By MICHELLE HOLLINGER
Special to South Florida Times
Each February, the Alvin Ailey American Dance Theater makes its South Florida appearance. Every year, new fans are introduced to the brilliant, visually stunning show. The rest of the audience is likely comprised of people whose attendance at the annual dance feast has become a recurring part of their lives. And no matter how many times they indulge in the Ailey tradition, each experience feels like the first.
“It’s so powerful when you first see an Ailey performance, when you first see Revelations. It’s such a spiritual journey as much as you’re entertained. It hits you on all those levels. It entertains you, it educates you about the history of a people in this country, it’s thought-provoking, spiritually fulfilling. You want to keep having that experience again,” said Robert Battle, artistic director of Alvin Ailey American Dance Theater. “People delight in that. People delight in bringing new people to see the Ailey performance.”
The piece that most, if not all, fans look forward to is Alvin Ailey’s masterpiece, Revelations, which he choreographed in 1958 and is included on every program. “It’s just one of the most incredible works ever created,” said Battle, who said this year’s new performances will include a duet he choreographed to the music of jazz great Ella Fitzgerald. Another piece will use the music of master trumpeter, Dizzy Gillespie.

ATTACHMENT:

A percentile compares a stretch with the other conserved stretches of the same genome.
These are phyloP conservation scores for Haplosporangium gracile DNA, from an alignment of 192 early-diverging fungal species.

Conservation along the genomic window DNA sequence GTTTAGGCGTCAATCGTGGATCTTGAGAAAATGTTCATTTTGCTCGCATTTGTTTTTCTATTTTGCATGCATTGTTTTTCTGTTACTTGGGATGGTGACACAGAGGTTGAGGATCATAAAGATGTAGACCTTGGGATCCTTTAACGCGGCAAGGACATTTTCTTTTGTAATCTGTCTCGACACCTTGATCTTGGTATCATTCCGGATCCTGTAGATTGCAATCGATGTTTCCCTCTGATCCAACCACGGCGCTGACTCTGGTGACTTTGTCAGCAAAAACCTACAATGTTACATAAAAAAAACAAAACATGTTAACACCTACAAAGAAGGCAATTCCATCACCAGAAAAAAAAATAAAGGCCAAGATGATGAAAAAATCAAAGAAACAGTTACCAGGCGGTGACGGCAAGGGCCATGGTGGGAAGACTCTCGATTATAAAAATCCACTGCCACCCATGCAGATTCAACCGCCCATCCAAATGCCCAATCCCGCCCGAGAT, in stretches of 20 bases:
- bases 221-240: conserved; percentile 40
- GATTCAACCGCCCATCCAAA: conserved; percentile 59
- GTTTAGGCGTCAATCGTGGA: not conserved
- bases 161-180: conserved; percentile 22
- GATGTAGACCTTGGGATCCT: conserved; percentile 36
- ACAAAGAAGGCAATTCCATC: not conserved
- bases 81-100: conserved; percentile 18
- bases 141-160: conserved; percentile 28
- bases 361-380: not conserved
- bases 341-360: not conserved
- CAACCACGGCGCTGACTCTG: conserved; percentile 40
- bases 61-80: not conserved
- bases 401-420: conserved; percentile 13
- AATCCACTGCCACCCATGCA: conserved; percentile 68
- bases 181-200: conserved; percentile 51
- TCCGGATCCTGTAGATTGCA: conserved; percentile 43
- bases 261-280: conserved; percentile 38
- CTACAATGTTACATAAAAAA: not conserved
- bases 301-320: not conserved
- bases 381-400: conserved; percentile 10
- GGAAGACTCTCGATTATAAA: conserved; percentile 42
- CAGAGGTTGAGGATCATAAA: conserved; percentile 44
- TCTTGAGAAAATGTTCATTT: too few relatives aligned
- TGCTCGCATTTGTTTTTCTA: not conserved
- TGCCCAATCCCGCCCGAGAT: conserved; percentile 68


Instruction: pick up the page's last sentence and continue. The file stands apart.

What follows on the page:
Battle said the audience will also get to enjoy a performance created by Kyle Abraham, a McCarthy Genius Award winner. According to Battle, Abraham is “… a brilliant choreographer, (who) did a work called Untitled America, which seems very fitting for right now. It’s about mass incarceration … it takes direct interviews from people who have been in prison and their stories in a really beautiful, poignant and timely way,” he shared.
His longstanding association with the Ailey organization, including his work as a choreographer and artist in residence since 1999 led to Battle being personally selected by Judith Jamison in 2011 to become only the third person to head the Company since it was founded in 1958. Battle is from the same Liberty City community as Academy award nominated Moonlight director, Barry Jenkins.
In addition to a slew of awards, Battle was also honored as one of the “Masters of African-American Choreography” by the Kennedy Center for the Performing Arts in 2005, and he received the prestigious Statue Award from the Princess Grace Foundation-USA in 2007.
He received an honorary doctorate from the University of the Arts in 2014. When President Obama bestowed the National Medal of Freedom to Alvin
Ailey, the nation’s highest civilian honor, Battle visited the White House to accept the award. He was also named a 2015 Visiting Fellow for The Art of Change, an initiative by the Ford Foundation.
In October 2015, Simon & Schuster published “MY STORY, MY DANCE: Robert Battle’s Journey to Alvin Ailey,” an inspiring children’s book based on Battle’s life.